While it is important to dream, we need to keep our eyes on the ground ahead and ensure that our plans are realistic This monthly series of jottings on various aspects of entrepreneurship started 12 months ago with a piece expounding why the present is ripe for startups, and went on to examine some necessary
While it is important to dream, we need to keep our eyes on the ground ahead and ensure that our plans are realistic
This monthly series of jottings on various aspects of entrepreneurship started 12 months ago with a piece expounding why the present is ripe for startups, and went on to examine some necessary conditions for entrepreneurial success. Aspects such as the importance of managing money, building a team, putting in place governance processes, and cultivating a sense of purpose among other factors affecting outcomes were briefly outlined. The purpose of this series was not to prescribe but to provoke thought and discussion. Judging by the feedback from readers, I hope this has been accomplished to some extent.
In this concluding piece, I would like to touch upon some aspects of being an entrepreneur that I have observed in my journey over the past three decades. First, while we are all hopeful that the enterprise we build will grow into a large and profitable one, we are not all setting out to build the next ‘unicorn’ that is going to achieve a market value of $1 billion. While it is important to dream, we need to keep our eyes on the ground ahead and ensure that our plans are realistic. This is what will persuade investors to back us.
Second, entrepreneurship and startups are not all about technology and scale and making a lot of money. It is also about doing something worthwhile for the community in which you live, that will improve the lives of people around you. Such ‘social enterprises’ are very much needed. Communities everywhere need talented people to help solve problems and find better ways of doing things that will make life and work easier for all. The recent floods in Kerala showed how people can make a huge difference to communities through their ideas, their businesses and their effort.
Third, it is important for you to find your niche or slot, where you will enjoy working, where you can make a difference. Too many young people end up doing work that they don’t enjoy, regardless of how much they are paid. While the pay appears attractive when they are young, they soon begin to realise that life is more than just drawing a big paycheck, and having money in the bank. A few fortunate ones have their epiphany early, and leave their jobs to follow their interests and passion, discovering along the way a sense of purpose which then makes all the difference to their lives. Most take the default option of continuing to do what they are doing, thinking it is too late to change, or worrying about what others will say.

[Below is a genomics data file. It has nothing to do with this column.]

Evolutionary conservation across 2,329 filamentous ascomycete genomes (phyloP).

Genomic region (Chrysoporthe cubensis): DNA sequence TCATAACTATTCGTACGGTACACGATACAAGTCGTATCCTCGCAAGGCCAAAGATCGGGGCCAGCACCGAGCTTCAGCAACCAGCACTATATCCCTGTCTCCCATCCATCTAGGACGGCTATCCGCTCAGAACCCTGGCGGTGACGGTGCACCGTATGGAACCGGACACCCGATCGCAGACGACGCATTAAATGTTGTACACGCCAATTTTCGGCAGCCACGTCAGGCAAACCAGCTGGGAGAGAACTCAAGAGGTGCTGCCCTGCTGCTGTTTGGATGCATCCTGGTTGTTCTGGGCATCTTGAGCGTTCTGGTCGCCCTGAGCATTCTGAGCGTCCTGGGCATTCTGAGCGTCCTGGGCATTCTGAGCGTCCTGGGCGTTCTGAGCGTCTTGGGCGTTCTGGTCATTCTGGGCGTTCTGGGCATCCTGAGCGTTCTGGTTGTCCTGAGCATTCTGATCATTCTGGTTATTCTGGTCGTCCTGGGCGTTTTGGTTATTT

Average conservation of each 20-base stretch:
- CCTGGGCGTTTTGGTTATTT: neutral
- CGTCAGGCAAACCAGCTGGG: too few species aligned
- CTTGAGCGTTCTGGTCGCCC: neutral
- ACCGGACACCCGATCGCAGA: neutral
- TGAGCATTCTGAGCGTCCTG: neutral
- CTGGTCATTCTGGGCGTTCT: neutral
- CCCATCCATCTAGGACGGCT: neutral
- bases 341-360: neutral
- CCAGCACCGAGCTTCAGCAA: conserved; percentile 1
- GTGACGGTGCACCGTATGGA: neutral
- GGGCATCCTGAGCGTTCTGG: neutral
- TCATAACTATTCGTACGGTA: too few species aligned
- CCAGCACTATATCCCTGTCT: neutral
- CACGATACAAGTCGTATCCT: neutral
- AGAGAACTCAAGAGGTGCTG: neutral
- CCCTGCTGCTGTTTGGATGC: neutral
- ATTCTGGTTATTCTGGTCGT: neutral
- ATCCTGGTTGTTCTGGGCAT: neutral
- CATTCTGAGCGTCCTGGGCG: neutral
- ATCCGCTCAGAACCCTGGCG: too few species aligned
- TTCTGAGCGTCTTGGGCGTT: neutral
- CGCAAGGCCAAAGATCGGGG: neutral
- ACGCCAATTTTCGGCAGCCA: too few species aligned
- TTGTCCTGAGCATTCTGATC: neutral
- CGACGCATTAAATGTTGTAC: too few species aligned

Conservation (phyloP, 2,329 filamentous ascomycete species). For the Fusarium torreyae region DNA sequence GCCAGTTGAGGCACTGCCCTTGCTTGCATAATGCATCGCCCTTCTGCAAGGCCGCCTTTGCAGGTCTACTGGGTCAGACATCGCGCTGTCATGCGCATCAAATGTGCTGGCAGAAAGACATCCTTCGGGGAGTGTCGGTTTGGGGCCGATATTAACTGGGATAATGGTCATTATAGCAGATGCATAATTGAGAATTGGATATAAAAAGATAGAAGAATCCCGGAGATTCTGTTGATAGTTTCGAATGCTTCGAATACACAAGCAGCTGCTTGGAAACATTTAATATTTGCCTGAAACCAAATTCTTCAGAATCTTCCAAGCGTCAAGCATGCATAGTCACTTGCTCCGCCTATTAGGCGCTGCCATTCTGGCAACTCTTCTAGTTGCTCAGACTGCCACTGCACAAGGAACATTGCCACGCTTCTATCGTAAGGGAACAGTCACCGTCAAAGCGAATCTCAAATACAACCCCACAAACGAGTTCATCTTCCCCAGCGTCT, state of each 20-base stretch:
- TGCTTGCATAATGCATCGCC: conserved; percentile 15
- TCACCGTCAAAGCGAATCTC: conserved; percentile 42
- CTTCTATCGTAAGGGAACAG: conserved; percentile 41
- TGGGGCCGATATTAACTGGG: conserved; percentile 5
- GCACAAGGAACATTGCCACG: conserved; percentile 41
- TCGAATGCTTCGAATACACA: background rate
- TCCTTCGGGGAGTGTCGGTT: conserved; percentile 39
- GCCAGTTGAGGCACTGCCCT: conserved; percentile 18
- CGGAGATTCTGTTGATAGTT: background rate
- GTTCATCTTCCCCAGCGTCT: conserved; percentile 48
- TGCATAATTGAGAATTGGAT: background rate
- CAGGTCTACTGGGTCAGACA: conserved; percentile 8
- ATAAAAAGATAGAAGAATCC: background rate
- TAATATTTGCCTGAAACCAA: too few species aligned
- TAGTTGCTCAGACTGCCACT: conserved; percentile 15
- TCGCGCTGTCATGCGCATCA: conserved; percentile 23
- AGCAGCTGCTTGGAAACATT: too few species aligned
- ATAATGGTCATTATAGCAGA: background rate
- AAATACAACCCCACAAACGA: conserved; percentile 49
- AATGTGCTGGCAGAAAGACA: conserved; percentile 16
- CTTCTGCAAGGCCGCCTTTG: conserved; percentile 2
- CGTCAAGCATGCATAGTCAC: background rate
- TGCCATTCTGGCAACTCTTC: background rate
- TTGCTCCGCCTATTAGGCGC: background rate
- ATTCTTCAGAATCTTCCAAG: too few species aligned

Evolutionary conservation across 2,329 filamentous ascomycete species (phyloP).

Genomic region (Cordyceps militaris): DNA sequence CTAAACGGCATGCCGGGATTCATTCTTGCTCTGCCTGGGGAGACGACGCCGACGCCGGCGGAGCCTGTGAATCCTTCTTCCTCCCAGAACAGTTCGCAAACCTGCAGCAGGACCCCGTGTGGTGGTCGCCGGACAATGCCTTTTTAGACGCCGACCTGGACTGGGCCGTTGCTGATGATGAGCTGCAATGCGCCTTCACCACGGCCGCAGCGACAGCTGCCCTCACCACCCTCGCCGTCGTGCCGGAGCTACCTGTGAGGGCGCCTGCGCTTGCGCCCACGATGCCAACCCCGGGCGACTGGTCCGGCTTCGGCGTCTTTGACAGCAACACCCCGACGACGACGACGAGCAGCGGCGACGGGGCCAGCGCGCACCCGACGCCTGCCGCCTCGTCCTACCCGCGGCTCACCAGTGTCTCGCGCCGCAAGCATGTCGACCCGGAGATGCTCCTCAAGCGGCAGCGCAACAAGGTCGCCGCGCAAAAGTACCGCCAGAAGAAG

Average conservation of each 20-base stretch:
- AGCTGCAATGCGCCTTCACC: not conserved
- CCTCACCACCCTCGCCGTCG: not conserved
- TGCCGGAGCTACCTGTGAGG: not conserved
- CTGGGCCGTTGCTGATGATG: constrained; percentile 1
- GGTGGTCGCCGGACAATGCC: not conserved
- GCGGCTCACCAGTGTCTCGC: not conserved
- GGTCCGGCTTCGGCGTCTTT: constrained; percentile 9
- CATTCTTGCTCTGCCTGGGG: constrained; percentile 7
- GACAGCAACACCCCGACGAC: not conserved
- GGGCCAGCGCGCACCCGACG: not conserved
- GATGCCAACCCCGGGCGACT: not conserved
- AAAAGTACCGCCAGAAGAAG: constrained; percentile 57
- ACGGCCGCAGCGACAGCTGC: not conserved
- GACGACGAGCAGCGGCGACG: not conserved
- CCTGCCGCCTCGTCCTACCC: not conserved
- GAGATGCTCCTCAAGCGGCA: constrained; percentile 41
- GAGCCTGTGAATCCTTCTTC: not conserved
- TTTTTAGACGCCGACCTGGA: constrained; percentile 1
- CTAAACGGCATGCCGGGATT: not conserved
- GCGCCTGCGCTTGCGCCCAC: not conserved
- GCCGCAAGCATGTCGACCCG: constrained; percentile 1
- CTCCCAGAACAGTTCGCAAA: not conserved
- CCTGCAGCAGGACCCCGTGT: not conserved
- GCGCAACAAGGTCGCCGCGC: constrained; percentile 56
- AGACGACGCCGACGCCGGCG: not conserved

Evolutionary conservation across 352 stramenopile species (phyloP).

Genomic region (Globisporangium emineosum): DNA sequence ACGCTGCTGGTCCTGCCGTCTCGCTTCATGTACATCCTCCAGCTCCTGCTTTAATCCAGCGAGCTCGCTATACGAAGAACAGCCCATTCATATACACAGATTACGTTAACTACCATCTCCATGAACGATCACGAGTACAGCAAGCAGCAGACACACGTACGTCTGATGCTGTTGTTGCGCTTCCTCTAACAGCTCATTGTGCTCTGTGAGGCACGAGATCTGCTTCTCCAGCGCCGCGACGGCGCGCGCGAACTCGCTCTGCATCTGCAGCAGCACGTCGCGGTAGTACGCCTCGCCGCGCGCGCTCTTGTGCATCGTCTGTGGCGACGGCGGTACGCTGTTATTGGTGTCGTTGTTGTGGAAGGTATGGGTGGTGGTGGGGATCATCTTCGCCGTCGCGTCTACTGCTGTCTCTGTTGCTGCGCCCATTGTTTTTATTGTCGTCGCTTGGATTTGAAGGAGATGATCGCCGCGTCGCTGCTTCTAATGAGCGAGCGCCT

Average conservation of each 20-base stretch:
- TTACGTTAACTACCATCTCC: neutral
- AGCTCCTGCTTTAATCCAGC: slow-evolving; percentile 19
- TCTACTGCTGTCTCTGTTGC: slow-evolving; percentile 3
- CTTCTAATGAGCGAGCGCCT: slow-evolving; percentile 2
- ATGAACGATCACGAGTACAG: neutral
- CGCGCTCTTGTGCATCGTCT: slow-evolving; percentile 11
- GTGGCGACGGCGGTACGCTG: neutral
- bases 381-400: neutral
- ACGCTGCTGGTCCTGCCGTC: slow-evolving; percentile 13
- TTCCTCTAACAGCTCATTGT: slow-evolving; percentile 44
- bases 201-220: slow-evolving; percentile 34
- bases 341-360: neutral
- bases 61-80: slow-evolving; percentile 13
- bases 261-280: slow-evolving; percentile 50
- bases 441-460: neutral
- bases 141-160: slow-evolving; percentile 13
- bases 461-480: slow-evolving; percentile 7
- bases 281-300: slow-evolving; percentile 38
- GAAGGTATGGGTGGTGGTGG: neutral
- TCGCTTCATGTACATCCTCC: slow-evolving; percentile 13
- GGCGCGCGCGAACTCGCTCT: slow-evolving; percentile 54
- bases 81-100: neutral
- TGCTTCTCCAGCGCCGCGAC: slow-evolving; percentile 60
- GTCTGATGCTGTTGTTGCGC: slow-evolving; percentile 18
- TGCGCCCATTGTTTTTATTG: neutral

Fourth, business ecosystems are similar to the food chain in nature: each search for its niche. A supply chain is precisely that, a long chain of connected enterprises, each fulfilling a role that is relevant and important, as otherwise the chain will not be complete. It is not the destiny of every enterprise to become a ‘unicorn’, another Google or Amazon or Apple. But every enterprise that forms part of the complex supply chain that is knitted together by Amazon is equally relevant and important, at least in the eyes of its owner or manager.
Finally, it is said that every person has a story to tell. Some have stories that are short stories, some are longer novels, and a very few are epics. But everyone has a story that is relevant, important and validated by the person telling the story. Your idea may help an Adivasi hamlet to enjoy a quality of healthcare access that would otherwise not be possible. Your idea and the enterprise built on it will make a profound difference in the lives of those few hundred Adivasis. Your enterprise may stitch together homesteads in a rural community in a supply chain that enables them to sell their produce at better prices.
If you have an idea that you feel will help solve a real problem and enable people to benefit, then go ahead and see whether you can build a business model based on that idea. After spending 30 years building a business from startup to global scale, I have realised that top lines, bottom lines and return on investments are not the only metrics by which your life is to be measured. I find that the words of the Quaker missionary Étienne de Grellet make more sense today: “I shall pass this way but once; any good that I can do or any kindness I can show to any human being, let me do it now. Let me not defer nor neglect it, for I shall not pass this way again.”